Texas and Florida are slated to gain congressional seats during the decennial redistricting process, while California and New York are set to each lose one, the U.S. Census Bureau announced Monday.
The U.S. Census Bureau released the decennial state population and congressional apportionment totals Monday, outlining how many districts each state will have for the next decade. The data also determines how many Electoral College votes each state will have through 2032, and allocates how federal money is distributed to each state for schools, roads and other public projects.
The release was originally scheduled for December, but faced delays due to the coronavirus pandemic and the Trump administration’s unsuccessful effort to exclude non-citizens from the count.
Republican lawmakers, who voted to impeach or convict President Donald J. Trump, earned rebukes from their home states – a new trend of holding GOP legislators accountable for their actions in Washington.
“Wrong vote, Sen. Burr,” Tweeted former congressman Mark Warner. “I am running to replace Richard Burr because North Carolina needs a true conservative champion as their next senator.”
Incoming Republican North Carolina Rep. Madison Cawthorn said at a Turning Point USA conference Monday that he will contest the election and fund primary opponents against GOP members not publicly urging “for fair, free and just elections.”
Cawthorn said the Constitution says “that state legislators are the only body that can change election law within their own states,” video of the conference shows. He said numerous governors and state secretaries in swing states have violated the law.
Democratic challenger Cal Cunningham conceded the North Carolina Senate seat to Republican incumbent Sen. Thom Tillis Tuesday.
Cunningham conceded the race Tuesday, a week after Election Day, after Decision Desk HQ projected that the 47-year-old challenger had lost the race for the only North Carolina Senate seat up for grabs in 2020.
North Carolina legislative leaders are demanding that the State Board of Elections release data on total outstanding ballots to provide transparency.
The co-chairs of the State Senate and House Elections Committees sent the demand in a letter Friday to Karen Brinson Bell, executive director of the North Carolina State Board of Elections, which is controlled by Democratic Gov. Roy Cooper. The announcement was made by N.C. Senate Leader Phil Berger.
Welcome to the Friday edition of our daily Virginia Trump campaign update! We will provide our readers with daily updates on the Trump Virginia campaign from today to November 3 (and after…if need be!).
We are in Election Day +2, and the nation is currently still awaiting results in several key battleground states.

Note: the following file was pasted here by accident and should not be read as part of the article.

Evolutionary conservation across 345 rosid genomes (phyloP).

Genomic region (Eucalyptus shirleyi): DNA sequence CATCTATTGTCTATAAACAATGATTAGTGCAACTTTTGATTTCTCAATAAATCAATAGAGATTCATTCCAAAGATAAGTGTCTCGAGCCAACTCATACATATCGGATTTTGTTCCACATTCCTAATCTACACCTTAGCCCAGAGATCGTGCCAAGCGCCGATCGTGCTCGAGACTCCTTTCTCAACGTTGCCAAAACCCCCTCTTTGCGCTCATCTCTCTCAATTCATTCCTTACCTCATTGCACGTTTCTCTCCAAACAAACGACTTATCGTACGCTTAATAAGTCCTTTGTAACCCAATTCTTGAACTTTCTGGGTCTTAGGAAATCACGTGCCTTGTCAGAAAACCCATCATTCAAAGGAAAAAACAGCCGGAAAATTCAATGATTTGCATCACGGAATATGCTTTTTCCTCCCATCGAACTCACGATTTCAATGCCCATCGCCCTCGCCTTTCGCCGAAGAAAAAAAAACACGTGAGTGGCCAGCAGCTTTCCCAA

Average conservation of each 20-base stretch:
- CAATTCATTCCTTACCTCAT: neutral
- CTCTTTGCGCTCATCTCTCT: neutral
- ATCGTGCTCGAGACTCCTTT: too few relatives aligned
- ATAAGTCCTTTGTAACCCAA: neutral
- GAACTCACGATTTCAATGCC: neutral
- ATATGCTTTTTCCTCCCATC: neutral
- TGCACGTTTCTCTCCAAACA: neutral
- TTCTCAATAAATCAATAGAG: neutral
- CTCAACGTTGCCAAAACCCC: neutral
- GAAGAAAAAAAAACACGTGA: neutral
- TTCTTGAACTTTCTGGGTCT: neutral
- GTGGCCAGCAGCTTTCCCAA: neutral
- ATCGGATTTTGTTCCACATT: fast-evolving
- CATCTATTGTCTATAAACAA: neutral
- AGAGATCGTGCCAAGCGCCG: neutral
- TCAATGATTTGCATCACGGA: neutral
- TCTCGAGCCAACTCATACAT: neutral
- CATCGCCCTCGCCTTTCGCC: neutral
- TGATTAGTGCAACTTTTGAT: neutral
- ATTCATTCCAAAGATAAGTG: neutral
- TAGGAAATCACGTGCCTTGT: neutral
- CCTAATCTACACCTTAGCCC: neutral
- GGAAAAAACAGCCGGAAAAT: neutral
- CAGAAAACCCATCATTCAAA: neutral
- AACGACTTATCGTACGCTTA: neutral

Over 50 million Americans have voted early with 11 days remaining until Election Day, far surpassing the 47 million early ballots cast in 2016.
While nearly every state has begun early voting, Texas, California and Florida lead the way, with 6.3 million, 5.8 million and 4.2 million ballots cast in each state, according to the U.S. Elections Project.
The 4th Circuit Court of Appeals ruled in favor of the North Carolina State Board of Elections on Tuesday, allowing it to count absentee ballots that arrive before Nov. 12 as long as they were postmarked by Nov. 3.
“All ballots must still be mailed on or before Election Day,” said Circuit Judge James Wynn in the court’s 12-3 ruling. “The change is simply an extension from three to nine days after Election Day for a timely ballot to be received and counted. That is all.”
Tennessee is ranked fourth in the nation for COVID deaths per 100,000 people, WUOT reports, citing the White House Coronavirus Task Force’s red zone report, which calls for Gov. Bill Lee to implement a statewide mask mandate.
The controversial report is from earlier this month. The task force issues frequent red zone reports.
President Donald Trump’s campaign and the Republican National Committee on Saturday filed suit to prevent North Carolina officials from adopting measures that would allow a greater number of absentee ballots to be counted in November.
The State Board of Elections said Tuesday that it would allow November ballots with incomplete information to be fixed without requiring the voter to redo their ballot, leading Republicans to file suit arguing that the system would lead to “fraud, coercion, theft, and otherwise illegitimate voting,” the Associated Press reported.
A free speech advocacy group has sent two letters to East Carolina University after the public college banned gatherings of more than 50 students, but allowed a Black Lives Matter protest on campus.
Southeastern Legal Foundation sent a letter to the North Carolina public university on September 16 seeking information on its enforcement of its coronavirus policies. After receiving no response, the public interest law group sent a follow-up letter on September 24.